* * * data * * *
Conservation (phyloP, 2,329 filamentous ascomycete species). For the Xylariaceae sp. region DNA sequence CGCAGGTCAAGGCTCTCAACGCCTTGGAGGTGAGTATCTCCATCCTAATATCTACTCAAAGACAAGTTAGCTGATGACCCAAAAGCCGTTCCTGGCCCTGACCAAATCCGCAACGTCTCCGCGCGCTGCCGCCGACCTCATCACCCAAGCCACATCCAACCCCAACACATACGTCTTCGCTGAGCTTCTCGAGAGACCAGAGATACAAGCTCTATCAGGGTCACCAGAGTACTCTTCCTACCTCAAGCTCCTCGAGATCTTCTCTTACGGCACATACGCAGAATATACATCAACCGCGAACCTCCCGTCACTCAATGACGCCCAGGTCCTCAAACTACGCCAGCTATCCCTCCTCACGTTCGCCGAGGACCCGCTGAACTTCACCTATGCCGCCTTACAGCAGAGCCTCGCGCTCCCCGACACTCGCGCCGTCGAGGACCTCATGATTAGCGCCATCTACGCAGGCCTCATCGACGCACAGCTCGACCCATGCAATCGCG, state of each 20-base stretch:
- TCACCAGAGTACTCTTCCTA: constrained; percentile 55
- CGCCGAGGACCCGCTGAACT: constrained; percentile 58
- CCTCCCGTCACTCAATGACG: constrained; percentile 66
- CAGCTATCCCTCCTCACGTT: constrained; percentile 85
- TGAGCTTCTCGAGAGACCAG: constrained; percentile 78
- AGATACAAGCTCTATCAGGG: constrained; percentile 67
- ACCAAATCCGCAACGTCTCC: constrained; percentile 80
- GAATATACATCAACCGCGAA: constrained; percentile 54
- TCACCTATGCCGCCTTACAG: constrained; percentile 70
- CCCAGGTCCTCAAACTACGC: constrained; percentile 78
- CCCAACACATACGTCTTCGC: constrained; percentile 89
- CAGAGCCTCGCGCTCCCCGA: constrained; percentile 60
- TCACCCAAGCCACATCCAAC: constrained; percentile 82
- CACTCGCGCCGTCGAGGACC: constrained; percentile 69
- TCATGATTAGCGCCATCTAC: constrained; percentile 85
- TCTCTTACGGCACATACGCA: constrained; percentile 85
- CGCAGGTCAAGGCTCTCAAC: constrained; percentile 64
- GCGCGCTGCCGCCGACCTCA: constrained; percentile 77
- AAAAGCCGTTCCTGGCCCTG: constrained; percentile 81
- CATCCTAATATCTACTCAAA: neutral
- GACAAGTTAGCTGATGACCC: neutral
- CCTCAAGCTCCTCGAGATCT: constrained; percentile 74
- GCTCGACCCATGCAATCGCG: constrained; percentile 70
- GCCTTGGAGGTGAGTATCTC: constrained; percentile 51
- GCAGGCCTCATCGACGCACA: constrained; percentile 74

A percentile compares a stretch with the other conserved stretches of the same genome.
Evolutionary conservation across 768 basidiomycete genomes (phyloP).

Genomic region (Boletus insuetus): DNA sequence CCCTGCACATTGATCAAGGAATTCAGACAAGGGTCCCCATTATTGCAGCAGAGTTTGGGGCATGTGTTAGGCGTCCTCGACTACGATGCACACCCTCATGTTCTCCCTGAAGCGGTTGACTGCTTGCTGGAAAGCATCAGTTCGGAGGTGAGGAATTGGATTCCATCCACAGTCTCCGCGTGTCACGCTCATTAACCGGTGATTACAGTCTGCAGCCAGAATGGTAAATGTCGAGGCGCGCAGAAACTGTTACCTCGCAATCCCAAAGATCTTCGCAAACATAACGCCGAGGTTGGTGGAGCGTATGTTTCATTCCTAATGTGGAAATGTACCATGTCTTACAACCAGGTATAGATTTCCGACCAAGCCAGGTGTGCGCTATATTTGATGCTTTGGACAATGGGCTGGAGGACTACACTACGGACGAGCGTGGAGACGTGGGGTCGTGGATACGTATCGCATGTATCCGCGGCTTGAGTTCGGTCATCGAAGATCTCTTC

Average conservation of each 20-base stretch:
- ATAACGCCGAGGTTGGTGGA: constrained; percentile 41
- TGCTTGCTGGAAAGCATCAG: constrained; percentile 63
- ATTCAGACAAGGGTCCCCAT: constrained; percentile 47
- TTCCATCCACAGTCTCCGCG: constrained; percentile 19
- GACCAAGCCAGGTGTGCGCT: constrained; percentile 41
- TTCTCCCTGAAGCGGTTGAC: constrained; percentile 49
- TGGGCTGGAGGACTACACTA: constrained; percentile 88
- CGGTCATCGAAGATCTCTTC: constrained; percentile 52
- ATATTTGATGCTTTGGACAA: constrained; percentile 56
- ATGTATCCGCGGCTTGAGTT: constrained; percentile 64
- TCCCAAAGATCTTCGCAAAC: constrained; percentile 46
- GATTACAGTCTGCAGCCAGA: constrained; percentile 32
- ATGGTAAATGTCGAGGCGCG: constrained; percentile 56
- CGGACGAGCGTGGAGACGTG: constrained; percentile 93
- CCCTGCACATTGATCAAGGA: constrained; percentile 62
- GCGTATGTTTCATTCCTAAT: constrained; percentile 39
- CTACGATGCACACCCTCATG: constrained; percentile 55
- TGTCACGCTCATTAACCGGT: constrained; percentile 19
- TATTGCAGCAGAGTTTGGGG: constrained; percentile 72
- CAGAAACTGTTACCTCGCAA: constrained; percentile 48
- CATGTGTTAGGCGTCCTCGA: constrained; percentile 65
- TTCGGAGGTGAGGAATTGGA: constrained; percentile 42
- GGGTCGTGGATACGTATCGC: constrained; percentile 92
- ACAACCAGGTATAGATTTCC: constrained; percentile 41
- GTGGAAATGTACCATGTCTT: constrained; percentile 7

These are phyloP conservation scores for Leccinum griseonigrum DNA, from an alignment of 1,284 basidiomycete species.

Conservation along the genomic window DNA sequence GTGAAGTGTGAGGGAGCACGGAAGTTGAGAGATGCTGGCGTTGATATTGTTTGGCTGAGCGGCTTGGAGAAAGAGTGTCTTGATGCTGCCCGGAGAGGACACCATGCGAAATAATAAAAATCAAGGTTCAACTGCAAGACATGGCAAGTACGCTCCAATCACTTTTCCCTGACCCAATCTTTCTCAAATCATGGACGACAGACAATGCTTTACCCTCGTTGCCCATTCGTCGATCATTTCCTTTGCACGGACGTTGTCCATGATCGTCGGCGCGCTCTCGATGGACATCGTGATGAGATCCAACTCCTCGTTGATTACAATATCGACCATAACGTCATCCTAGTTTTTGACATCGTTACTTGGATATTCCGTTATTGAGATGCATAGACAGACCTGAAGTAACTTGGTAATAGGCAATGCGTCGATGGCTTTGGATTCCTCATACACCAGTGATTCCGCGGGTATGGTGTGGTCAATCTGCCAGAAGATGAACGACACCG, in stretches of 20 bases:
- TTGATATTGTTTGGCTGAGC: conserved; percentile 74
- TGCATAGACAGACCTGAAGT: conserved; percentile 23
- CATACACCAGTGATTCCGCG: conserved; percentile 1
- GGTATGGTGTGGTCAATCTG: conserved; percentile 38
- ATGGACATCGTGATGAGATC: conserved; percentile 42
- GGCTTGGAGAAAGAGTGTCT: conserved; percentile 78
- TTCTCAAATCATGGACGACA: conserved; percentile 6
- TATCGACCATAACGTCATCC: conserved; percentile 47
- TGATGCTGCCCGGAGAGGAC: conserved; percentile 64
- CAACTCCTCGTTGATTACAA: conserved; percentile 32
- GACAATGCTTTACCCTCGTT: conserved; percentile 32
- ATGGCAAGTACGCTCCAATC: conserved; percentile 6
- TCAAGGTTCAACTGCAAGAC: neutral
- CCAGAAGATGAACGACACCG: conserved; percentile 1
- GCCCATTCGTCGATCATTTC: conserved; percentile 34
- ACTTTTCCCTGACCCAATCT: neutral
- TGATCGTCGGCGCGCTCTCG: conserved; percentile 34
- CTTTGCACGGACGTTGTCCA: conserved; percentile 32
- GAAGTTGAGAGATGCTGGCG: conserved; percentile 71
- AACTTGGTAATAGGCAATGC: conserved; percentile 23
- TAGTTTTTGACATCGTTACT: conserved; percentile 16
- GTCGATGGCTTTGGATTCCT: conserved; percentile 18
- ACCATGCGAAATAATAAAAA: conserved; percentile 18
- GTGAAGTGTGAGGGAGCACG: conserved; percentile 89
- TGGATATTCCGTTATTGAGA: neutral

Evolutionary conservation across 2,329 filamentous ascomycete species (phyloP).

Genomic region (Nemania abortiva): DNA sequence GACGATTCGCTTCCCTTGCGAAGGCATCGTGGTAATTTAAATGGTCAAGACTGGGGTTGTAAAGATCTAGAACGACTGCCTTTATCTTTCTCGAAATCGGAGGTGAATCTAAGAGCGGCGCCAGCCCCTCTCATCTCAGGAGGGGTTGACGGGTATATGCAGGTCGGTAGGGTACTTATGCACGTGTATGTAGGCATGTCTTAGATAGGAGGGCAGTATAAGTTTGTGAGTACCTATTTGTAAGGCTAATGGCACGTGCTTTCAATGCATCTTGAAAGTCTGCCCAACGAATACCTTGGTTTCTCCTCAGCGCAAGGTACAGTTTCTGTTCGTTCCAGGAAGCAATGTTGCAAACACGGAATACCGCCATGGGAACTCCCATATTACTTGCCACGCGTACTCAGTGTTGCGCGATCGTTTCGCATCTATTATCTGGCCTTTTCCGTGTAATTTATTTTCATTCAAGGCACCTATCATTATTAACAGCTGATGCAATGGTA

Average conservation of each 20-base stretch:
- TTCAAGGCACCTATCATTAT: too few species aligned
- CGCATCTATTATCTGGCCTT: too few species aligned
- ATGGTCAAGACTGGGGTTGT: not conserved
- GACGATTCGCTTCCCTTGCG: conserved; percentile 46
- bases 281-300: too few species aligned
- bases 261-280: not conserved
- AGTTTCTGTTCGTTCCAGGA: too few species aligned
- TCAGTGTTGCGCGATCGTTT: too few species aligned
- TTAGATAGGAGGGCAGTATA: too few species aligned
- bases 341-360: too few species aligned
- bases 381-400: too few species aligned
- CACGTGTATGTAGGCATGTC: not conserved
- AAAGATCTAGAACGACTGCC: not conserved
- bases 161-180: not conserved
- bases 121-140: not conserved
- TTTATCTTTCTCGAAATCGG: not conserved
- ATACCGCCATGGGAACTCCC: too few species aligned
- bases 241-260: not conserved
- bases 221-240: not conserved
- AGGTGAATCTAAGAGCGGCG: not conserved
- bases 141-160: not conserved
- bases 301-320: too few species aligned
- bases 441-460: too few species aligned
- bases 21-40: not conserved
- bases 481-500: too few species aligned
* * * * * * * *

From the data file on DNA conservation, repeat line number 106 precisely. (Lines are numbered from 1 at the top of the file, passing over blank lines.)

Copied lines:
- bases 141-160: not conserved